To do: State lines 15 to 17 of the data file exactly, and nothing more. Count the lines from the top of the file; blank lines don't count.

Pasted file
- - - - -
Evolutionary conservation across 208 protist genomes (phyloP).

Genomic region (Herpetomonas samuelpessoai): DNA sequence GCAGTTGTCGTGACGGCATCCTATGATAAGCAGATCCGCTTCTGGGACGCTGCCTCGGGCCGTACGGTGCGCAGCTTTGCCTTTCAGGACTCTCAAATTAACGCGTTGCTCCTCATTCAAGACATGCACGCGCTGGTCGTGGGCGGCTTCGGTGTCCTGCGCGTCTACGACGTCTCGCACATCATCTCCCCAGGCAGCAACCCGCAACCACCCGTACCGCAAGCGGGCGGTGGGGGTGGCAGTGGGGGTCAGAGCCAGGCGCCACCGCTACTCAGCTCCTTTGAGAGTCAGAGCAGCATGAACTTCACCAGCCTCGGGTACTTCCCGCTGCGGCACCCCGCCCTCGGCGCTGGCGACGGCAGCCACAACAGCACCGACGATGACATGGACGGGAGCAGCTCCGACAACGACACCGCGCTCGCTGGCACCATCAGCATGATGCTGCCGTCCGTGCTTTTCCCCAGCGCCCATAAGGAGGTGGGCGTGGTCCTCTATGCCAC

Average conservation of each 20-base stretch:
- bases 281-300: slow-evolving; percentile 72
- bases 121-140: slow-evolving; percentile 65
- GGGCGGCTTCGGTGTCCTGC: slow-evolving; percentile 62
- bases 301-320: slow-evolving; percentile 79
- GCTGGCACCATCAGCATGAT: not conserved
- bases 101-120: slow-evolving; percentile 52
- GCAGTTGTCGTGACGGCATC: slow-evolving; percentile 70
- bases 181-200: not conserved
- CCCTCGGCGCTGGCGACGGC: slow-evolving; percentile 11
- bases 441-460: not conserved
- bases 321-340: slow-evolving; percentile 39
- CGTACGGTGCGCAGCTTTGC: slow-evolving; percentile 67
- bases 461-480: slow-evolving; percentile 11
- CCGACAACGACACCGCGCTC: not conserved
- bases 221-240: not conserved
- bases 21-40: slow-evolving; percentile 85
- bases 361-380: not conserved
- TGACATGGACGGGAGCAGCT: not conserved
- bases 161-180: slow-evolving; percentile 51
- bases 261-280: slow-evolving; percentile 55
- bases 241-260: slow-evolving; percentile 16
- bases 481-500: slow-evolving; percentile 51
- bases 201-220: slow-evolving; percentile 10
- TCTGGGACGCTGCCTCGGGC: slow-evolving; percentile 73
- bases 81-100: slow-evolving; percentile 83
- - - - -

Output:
- CGTACGGTGCGCAGCTTTGC: slow-evolving; percentile 67
- bases 461-480: slow-evolving; percentile 11
- CCGACAACGACACCGCGCTC: not conserved